There is always two sides to a story. Stop blaming others for your child’s misfortunes or behaviour. This happens so often where parents shift the blame to the teacher, coach, friends or family. Discourage self-pity and allow them to sort out their own problems. Stepping in to fight your child’s small battles will hamper their development. They will not learn to communicate effectively to solve their own problems. Children need to learn to own up to their mistakes and take responsibility for their actions. Obviously when your child is being bullied or there is an allegation of abuse then you will step in.
The best gift is time
As working parents there is just not enough time in the day to get to everything. But avoid overcompensating with material gifts to make up for lost time or the guilt you feel. Set aside time to play and communicate with your child. This can be over a weekend by going to the park or working together in the garden. Make bedtime special by having a fun routine or just have a conversation at the dinner table. Making time means giving your full attention to your child and not looking at your phone, tablet or laptop.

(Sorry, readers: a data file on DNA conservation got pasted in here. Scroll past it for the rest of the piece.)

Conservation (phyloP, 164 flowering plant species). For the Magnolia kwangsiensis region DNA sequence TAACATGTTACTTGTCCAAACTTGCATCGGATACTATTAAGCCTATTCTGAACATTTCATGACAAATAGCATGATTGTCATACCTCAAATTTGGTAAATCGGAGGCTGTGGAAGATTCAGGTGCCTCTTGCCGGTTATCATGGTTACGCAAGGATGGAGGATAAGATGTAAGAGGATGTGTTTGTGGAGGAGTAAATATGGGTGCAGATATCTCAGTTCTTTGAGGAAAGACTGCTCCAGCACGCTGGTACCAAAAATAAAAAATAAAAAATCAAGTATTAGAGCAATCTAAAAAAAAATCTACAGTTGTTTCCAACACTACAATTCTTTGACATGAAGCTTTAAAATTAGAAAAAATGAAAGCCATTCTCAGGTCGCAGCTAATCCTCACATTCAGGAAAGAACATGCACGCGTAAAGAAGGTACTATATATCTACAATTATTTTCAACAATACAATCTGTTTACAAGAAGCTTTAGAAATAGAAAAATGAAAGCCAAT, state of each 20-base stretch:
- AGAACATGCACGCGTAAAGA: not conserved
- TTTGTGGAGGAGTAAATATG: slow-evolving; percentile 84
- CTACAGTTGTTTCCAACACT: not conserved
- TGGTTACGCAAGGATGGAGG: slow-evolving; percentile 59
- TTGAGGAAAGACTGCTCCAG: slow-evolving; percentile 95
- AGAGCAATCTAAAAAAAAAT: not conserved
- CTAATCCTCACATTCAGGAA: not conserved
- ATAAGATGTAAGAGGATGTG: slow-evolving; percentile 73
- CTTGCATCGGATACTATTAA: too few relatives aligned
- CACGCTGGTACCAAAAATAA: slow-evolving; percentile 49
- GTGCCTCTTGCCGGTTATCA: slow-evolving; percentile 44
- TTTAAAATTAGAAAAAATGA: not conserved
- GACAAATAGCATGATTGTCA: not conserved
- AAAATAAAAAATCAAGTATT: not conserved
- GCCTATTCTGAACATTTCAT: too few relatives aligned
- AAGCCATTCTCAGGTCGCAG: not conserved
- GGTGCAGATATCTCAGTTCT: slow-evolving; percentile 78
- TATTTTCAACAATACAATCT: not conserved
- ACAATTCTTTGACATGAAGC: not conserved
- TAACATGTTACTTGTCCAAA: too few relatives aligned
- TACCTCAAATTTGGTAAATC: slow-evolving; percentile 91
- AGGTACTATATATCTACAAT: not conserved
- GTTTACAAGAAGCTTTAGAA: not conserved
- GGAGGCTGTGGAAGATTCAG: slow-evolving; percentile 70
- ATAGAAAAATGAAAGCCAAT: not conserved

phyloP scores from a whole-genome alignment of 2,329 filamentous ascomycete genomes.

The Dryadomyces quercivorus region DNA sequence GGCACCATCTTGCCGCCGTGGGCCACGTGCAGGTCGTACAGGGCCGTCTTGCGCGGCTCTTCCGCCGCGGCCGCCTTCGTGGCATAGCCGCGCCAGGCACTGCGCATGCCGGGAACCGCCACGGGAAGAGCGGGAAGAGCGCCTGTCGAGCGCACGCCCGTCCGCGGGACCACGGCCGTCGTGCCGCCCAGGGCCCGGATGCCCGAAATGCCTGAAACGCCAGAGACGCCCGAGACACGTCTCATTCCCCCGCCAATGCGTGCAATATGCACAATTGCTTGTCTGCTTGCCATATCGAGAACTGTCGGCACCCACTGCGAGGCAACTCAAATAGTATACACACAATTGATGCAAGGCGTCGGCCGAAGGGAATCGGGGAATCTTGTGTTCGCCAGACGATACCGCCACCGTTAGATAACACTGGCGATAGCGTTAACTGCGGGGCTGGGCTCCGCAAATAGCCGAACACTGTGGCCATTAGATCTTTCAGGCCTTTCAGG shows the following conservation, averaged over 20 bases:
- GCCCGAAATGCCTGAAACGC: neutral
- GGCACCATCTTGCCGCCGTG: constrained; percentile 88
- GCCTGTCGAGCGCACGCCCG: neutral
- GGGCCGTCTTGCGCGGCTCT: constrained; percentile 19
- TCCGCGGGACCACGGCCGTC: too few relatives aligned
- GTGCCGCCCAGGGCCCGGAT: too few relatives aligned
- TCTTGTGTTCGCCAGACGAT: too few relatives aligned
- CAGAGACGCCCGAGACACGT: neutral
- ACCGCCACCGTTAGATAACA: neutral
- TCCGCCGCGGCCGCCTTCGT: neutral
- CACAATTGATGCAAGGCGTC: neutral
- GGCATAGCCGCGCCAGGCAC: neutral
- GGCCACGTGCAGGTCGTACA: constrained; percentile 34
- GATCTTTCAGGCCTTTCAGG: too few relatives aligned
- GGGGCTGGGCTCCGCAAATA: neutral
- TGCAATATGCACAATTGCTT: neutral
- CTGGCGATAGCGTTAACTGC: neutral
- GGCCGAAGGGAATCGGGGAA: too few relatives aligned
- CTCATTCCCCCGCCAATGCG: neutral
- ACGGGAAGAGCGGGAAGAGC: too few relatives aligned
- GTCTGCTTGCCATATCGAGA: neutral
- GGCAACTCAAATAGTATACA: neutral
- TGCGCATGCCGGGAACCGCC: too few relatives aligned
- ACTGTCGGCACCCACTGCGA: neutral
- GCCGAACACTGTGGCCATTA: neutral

Avoid keeping up with the Joneses
Comparing yourself to others, buying things to keep up with others or trying to maintain your social status will just bring you discontent. Remind your children that it doesn’t mean because other children have it, they must have it too. Explain your financial situation to your children. In doing this, you don’t have to reveal what is in your bank account or how much you earn. But be honest with your children and talk to them about budgets, affordability and cutting back. This will give them a clear understanding of the family’s financial goals and priorities. Example: having the latest cellphone, driving a brand new car or going on expensive holiday trips is not a priority as money is being invested for their university or college fees.
Don’t put your child on a pedestal
If you do praise your child it should be realistic and sincere. Praise only when necessary and direct it at your child’s efforts. Overpraising for every single achievement can result in developing narcissist behaviour whereby they think they are better than others. On the other hand, overpraising could also put pressure on your child to excel at all times just to make you happy. Good feedback becomes an expectation for achievements and when they fail and you don’t praise or approve, they are left with so much disappointment. Instead of praising; encourage and motivate on a regular basis.
This is what my children are entitled to
Love, respect, time, education, to be treated equally, to have a safe environment, protection against violence and sexual exploitation.
Address entitlement issues before it is too late.